Music for Music’s Sake

2018 Great Cover Up benefits KXCI

The Great Cover Up is happening at CANS, Club Congress and 191 Toole this year.
The Great Cover Up is happening at CANS, Club Congress and 191 Toole this year.

As The Great Cover Up celebrates its 20-year anniversary, the charity rock 'n' roll celebration is supporting local music in more ways than one. Besides offering a three-night extravaganza where dozens of local bands cover international acts, this year's proceeds also benefit community radio station KXCI.

"I'm not sure how we were selected, but we're so excited," said KXCI Executive Director Cathy Rivers. "We've always been big supporters of The Great Cover Up."

With the proceeds from The Great Cover Up, KXCI plans to to increase their video presence and DJ classes.

In previous years, KXCI has included frequent previews for The Great Cover Up, either by hosting local bands to perform beforehand, interviewing the organizers or by simply playing the music of the soon-to-be covered big-name acts.

David Hostetler, bassist for R&B/rock outfit Miss Olivia and The Interlopers, has performed in The Great Cover Up seven times, and is continuing his streak this year. During 2017's Great Cover Up, Miss Olivia and The Interlopers performed an exceptional and unique Jane's Addiction cover set at Club Congress. Beyond the music, their performance included a surprise show from an erotic dancer.

"It just made sense to do it," Hostetler said. "Jane's Addiction back in the day used to have this kind of freakshow performance, and we wanted to replicate it."

Miss Olivia and The Interlopers plan on continuing their tradition of covering both song and stage presence with this year's set. While disclosing which local band is covering who can ruin the fun and surprise, Miss Olivia and The Interlopers are certainly including relevant costumes and props for this year's set. Going all-in on the performance is part of what Hostetler enjoys the most about The Great Cover Up.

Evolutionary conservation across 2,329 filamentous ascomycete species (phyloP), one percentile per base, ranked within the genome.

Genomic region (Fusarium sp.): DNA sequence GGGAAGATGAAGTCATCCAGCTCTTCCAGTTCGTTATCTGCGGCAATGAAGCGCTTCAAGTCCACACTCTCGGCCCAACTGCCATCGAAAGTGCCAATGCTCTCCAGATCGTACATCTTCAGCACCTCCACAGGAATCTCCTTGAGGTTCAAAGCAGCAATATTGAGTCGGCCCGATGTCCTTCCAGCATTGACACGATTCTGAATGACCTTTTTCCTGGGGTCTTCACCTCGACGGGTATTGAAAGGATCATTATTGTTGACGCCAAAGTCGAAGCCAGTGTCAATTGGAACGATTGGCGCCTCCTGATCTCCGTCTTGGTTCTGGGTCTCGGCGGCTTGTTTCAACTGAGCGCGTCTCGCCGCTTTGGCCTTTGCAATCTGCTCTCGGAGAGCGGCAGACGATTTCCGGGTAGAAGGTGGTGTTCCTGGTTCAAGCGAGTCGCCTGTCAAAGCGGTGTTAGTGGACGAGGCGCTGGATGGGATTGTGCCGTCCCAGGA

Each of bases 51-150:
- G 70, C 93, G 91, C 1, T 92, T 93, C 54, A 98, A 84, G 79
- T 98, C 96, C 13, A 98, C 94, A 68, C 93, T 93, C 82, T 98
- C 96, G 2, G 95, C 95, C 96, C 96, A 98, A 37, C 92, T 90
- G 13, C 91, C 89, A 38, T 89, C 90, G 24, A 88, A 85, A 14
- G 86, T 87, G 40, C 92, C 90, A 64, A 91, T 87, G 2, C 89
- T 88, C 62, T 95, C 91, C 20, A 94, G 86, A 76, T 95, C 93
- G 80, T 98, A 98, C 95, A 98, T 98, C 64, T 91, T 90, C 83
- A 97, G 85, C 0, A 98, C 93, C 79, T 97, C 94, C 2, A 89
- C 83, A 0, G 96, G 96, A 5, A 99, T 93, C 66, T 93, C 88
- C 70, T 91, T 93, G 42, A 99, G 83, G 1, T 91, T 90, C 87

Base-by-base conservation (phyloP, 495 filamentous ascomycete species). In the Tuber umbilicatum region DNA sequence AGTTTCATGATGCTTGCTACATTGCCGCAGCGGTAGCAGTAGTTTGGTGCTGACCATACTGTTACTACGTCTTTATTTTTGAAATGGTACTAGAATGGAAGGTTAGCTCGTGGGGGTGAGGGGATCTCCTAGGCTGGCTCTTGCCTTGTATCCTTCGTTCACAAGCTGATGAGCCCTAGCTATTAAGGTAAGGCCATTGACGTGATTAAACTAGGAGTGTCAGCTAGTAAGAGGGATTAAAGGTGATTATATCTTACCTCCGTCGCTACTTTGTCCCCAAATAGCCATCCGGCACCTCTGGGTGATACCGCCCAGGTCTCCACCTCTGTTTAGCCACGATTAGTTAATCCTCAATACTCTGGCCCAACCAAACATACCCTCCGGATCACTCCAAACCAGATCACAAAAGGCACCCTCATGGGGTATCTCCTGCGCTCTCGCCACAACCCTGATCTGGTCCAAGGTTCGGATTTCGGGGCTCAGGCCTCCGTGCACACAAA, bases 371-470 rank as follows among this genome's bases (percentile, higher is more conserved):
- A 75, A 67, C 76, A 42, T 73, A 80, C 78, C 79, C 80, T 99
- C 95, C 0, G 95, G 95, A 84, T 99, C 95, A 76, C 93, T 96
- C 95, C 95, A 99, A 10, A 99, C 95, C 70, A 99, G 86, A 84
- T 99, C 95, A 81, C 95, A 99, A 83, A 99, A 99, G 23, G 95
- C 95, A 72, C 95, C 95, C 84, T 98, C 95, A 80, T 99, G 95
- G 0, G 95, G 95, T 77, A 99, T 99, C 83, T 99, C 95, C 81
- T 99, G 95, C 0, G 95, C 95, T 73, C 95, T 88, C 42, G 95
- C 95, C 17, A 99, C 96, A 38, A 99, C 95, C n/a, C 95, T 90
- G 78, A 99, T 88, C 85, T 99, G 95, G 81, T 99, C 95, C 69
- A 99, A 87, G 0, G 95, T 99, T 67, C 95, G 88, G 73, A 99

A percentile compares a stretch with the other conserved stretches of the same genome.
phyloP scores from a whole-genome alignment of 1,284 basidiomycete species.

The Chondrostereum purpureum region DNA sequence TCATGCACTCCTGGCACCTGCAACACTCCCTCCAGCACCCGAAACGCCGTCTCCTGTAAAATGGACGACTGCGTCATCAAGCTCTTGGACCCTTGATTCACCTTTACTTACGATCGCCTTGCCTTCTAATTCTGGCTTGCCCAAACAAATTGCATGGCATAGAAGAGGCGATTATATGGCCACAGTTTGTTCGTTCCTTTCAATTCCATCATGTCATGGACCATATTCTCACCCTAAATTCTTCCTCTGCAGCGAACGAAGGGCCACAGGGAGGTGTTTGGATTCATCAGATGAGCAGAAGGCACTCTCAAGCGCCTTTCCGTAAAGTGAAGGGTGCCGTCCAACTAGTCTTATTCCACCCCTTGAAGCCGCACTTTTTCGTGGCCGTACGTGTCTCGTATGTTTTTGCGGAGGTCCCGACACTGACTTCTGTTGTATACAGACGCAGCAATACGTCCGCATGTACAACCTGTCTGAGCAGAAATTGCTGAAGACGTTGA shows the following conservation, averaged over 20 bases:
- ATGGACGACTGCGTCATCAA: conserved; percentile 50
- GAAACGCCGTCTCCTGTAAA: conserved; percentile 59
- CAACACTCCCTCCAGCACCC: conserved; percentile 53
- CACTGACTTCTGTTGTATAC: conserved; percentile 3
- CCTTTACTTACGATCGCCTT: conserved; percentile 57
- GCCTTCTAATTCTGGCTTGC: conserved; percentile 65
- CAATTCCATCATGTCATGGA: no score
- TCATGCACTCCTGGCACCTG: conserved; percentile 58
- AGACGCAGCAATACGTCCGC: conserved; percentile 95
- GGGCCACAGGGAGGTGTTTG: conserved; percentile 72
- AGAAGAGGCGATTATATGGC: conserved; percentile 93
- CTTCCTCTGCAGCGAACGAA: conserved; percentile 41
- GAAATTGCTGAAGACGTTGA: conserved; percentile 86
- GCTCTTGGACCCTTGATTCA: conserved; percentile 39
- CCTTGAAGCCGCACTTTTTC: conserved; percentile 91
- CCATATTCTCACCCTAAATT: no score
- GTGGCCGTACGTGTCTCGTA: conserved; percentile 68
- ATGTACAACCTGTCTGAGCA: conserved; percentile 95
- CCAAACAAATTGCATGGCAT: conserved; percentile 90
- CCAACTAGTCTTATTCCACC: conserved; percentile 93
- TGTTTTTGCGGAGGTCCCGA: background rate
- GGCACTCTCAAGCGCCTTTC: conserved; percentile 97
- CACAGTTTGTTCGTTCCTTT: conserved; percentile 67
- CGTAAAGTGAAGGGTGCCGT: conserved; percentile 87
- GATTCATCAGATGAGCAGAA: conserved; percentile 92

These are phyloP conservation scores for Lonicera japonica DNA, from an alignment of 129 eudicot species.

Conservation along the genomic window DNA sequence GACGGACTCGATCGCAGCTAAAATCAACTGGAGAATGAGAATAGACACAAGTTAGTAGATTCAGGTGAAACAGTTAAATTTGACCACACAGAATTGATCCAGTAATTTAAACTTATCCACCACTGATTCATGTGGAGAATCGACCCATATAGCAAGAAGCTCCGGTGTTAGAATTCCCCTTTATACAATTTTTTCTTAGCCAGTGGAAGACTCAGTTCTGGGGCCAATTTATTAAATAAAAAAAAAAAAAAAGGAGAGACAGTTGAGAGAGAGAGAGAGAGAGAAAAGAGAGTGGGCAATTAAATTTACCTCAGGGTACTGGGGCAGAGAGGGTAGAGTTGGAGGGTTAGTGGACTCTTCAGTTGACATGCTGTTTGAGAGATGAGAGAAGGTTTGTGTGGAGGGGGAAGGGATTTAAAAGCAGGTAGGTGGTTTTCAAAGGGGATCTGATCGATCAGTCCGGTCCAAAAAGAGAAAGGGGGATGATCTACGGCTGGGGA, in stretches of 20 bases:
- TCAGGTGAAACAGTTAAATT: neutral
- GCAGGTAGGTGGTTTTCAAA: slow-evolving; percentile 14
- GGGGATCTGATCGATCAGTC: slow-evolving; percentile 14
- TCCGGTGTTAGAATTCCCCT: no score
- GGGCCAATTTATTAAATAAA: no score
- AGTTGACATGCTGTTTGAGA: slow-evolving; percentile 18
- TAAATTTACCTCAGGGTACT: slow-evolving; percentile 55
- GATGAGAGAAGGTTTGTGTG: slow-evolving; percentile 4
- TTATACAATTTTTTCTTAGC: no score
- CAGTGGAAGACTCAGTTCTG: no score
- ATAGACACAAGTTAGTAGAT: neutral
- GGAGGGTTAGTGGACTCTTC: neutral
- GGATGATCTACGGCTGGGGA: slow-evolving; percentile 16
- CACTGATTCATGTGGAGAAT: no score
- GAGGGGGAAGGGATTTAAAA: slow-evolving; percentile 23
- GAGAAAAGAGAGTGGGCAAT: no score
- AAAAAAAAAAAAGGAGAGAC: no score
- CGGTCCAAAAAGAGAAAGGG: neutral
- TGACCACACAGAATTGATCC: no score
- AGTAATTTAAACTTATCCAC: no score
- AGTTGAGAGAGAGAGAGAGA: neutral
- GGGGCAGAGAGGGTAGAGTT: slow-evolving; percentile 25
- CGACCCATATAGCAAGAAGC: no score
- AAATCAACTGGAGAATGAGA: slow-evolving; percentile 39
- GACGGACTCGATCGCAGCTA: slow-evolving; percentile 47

"We take it pretty seriously, probably more than a lot of people." Hostetler said. "We take pride in trying to nail it down. You have to focus in on the music, and try to catch everything that jumps out as a listener. Sometimes it's not even the hook of the song. You might hear one specific synth note and say 'oh, we need to include that.' You really do get a deeper appreciation for the song and the artist."

Rivers says one of the best parts of The Great Cover Up is when people are attracted to the event to see their favorite bands being covered, but then end up becoming fans of the local bands at the same time.

"The local bands really do strive to do it right, and that's one of the most impressive parts," Rivers said.

A new location will host some of the sets for The Great Cover Up this year as well. Last year, The Flycatcher on Fourth Avenue hosted a night of the event. But when it closed in July of this year to make way for an upcoming apartment complex, CANS Venue & Lounge announced it is taking the baton. Sadly, on Dec. 4, CANS also announced its closure, but it will still be open and hosting events through the end of the year.

Including new venues is part of The Great Cover Up's history. Over the years, the event has expanded beyond Club Congress onto stages at the Rialto Theatre, 191 Toole and more. After a hiatus in 2015 and 2016, the event founders thought the event would only manage two nights, but the response was so positive, it returned to a full three.

"I do think the Great Cover Up's expansion has been terrific," Rivers said. "In the past, it was harder to get involved. There were fewer venues and fewer bands playing. It's become more inclusive over the years, which is great."

In total, 26 local bands are covering big-name acts this year. Recurring local acts include: Spacefish, Big Mean, The Distortionists, Miss Olivia and the Interlopers, Cloudless, Nick Prevenas and The Bennu. International acts being covered range from the B-52s to Rage Against the Machine.

"It's a really great selection of bands this year," Rivers said. "I'm very excited about Aretha Franklin—and even Justin Timberlake, believe it or not."